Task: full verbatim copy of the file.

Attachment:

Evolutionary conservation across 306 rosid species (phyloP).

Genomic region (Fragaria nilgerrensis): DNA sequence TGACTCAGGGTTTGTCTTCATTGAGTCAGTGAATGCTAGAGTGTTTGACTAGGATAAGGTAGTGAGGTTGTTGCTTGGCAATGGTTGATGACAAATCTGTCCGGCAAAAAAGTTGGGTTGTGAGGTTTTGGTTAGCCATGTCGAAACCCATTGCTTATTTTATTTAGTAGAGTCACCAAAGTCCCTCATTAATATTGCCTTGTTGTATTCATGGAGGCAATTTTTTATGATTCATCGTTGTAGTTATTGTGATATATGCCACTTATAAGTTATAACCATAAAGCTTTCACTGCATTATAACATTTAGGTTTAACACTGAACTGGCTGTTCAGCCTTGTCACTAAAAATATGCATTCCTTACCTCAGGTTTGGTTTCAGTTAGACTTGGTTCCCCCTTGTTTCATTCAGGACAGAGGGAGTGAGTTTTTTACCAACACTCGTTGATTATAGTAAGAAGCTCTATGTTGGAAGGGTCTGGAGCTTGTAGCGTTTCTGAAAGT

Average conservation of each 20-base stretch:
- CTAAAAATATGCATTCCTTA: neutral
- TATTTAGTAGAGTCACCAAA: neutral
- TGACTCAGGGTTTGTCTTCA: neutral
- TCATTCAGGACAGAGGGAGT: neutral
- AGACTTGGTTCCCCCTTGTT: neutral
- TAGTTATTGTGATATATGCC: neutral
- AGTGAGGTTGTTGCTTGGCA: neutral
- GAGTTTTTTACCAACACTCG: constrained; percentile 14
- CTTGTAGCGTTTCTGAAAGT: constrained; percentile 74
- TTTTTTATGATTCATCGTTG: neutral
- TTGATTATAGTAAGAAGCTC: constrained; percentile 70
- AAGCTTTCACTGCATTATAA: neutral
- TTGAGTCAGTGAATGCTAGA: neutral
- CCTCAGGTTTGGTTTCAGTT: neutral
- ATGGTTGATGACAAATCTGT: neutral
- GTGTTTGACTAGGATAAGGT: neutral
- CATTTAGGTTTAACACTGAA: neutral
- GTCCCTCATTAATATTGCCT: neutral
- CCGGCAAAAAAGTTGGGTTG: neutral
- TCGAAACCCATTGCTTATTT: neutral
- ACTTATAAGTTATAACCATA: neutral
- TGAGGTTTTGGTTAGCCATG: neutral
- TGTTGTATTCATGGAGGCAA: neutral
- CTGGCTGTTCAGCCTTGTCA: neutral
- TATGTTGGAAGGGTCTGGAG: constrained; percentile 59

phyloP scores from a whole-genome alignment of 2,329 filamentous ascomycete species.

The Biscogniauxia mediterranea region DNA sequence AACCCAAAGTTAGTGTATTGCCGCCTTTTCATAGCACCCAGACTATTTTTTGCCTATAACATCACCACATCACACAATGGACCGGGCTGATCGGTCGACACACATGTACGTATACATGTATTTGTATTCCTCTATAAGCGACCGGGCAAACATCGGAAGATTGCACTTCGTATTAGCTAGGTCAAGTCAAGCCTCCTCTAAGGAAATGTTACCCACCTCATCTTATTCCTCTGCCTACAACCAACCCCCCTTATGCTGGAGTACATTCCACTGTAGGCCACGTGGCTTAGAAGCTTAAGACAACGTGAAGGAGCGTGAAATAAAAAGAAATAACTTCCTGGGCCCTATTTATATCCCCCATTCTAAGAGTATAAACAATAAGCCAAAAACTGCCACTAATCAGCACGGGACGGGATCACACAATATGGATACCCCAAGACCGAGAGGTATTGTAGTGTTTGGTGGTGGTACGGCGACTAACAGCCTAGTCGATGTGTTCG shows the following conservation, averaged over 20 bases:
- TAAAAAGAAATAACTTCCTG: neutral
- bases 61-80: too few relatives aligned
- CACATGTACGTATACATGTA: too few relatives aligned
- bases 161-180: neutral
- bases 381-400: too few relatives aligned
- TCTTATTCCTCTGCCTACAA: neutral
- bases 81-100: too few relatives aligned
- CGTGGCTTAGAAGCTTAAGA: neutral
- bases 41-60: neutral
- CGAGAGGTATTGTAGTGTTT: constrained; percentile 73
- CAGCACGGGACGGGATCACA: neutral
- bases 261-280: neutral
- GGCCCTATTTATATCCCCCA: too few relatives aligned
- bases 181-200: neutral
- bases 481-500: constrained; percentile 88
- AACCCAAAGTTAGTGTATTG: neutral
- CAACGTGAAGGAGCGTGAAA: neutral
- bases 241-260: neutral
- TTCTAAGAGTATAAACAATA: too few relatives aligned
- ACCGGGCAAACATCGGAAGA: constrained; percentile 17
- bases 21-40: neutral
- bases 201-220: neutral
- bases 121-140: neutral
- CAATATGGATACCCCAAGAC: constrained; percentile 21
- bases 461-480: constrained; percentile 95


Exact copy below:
Evolutionary conservation across 306 rosid species (phyloP).

Genomic region (Fragaria nilgerrensis): DNA sequence TGACTCAGGGTTTGTCTTCATTGAGTCAGTGAATGCTAGAGTGTTTGACTAGGATAAGGTAGTGAGGTTGTTGCTTGGCAATGGTTGATGACAAATCTGTCCGGCAAAAAAGTTGGGTTGTGAGGTTTTGGTTAGCCATGTCGAAACCCATTGCTTATTTTATTTAGTAGAGTCACCAAAGTCCCTCATTAATATTGCCTTGTTGTATTCATGGAGGCAATTTTTTATGATTCATCGTTGTAGTTATTGTGATATATGCCACTTATAAGTTATAACCATAAAGCTTTCACTGCATTATAACATTTAGGTTTAACACTGAACTGGCTGTTCAGCCTTGTCACTAAAAATATGCATTCCTTACCTCAGGTTTGGTTTCAGTTAGACTTGGTTCCCCCTTGTTTCATTCAGGACAGAGGGAGTGAGTTTTTTACCAACACTCGTTGATTATAGTAAGAAGCTCTATGTTGGAAGGGTCTGGAGCTTGTAGCGTTTCTGAAAGT

Average conservation of each 20-base stretch:
- CTAAAAATATGCATTCCTTA: neutral
- TATTTAGTAGAGTCACCAAA: neutral
- TGACTCAGGGTTTGTCTTCA: neutral
- TCATTCAGGACAGAGGGAGT: neutral
- AGACTTGGTTCCCCCTTGTT: neutral
- TAGTTATTGTGATATATGCC: neutral
- AGTGAGGTTGTTGCTTGGCA: neutral
- GAGTTTTTTACCAACACTCG: constrained; percentile 14
- CTTGTAGCGTTTCTGAAAGT: constrained; percentile 74
- TTTTTTATGATTCATCGTTG: neutral
- TTGATTATAGTAAGAAGCTC: constrained; percentile 70
- AAGCTTTCACTGCATTATAA: neutral
- TTGAGTCAGTGAATGCTAGA: neutral
- CCTCAGGTTTGGTTTCAGTT: neutral
- ATGGTTGATGACAAATCTGT: neutral
- GTGTTTGACTAGGATAAGGT: neutral
- CATTTAGGTTTAACACTGAA: neutral
- GTCCCTCATTAATATTGCCT: neutral
- CCGGCAAAAAAGTTGGGTTG: neutral
- TCGAAACCCATTGCTTATTT: neutral
- ACTTATAAGTTATAACCATA: neutral
- TGAGGTTTTGGTTAGCCATG: neutral
- TGTTGTATTCATGGAGGCAA: neutral
- CTGGCTGTTCAGCCTTGTCA: neutral
- TATGTTGGAAGGGTCTGGAG: constrained; percentile 59

phyloP scores from a whole-genome alignment of 2,329 filamentous ascomycete species.

The Biscogniauxia mediterranea region DNA sequence AACCCAAAGTTAGTGTATTGCCGCCTTTTCATAGCACCCAGACTATTTTTTGCCTATAACATCACCACATCACACAATGGACCGGGCTGATCGGTCGACACACATGTACGTATACATGTATTTGTATTCCTCTATAAGCGACCGGGCAAACATCGGAAGATTGCACTTCGTATTAGCTAGGTCAAGTCAAGCCTCCTCTAAGGAAATGTTACCCACCTCATCTTATTCCTCTGCCTACAACCAACCCCCCTTATGCTGGAGTACATTCCACTGTAGGCCACGTGGCTTAGAAGCTTAAGACAACGTGAAGGAGCGTGAAATAAAAAGAAATAACTTCCTGGGCCCTATTTATATCCCCCATTCTAAGAGTATAAACAATAAGCCAAAAACTGCCACTAATCAGCACGGGACGGGATCACACAATATGGATACCCCAAGACCGAGAGGTATTGTAGTGTTTGGTGGTGGTACGGCGACTAACAGCCTAGTCGATGTGTTCG shows the following conservation, averaged over 20 bases:
- TAAAAAGAAATAACTTCCTG: neutral
- bases 61-80: too few relatives aligned
- CACATGTACGTATACATGTA: too few relatives aligned
- bases 161-180: neutral
- bases 381-400: too few relatives aligned
- TCTTATTCCTCTGCCTACAA: neutral
- bases 81-100: too few relatives aligned
- CGTGGCTTAGAAGCTTAAGA: neutral
- bases 41-60: neutral
- CGAGAGGTATTGTAGTGTTT: constrained; percentile 73
- CAGCACGGGACGGGATCACA: neutral
- bases 261-280: neutral
- GGCCCTATTTATATCCCCCA: too few relatives aligned
- bases 181-200: neutral
- bases 481-500: constrained; percentile 88
- AACCCAAAGTTAGTGTATTG: neutral
- CAACGTGAAGGAGCGTGAAA: neutral
- bases 241-260: neutral
- TTCTAAGAGTATAAACAATA: too few relatives aligned
- ACCGGGCAAACATCGGAAGA: constrained; percentile 17
- bases 21-40: neutral
- bases 201-220: neutral
- bases 121-140: neutral
- CAATATGGATACCCCAAGAC: constrained; percentile 21
- bases 461-480: constrained; percentile 95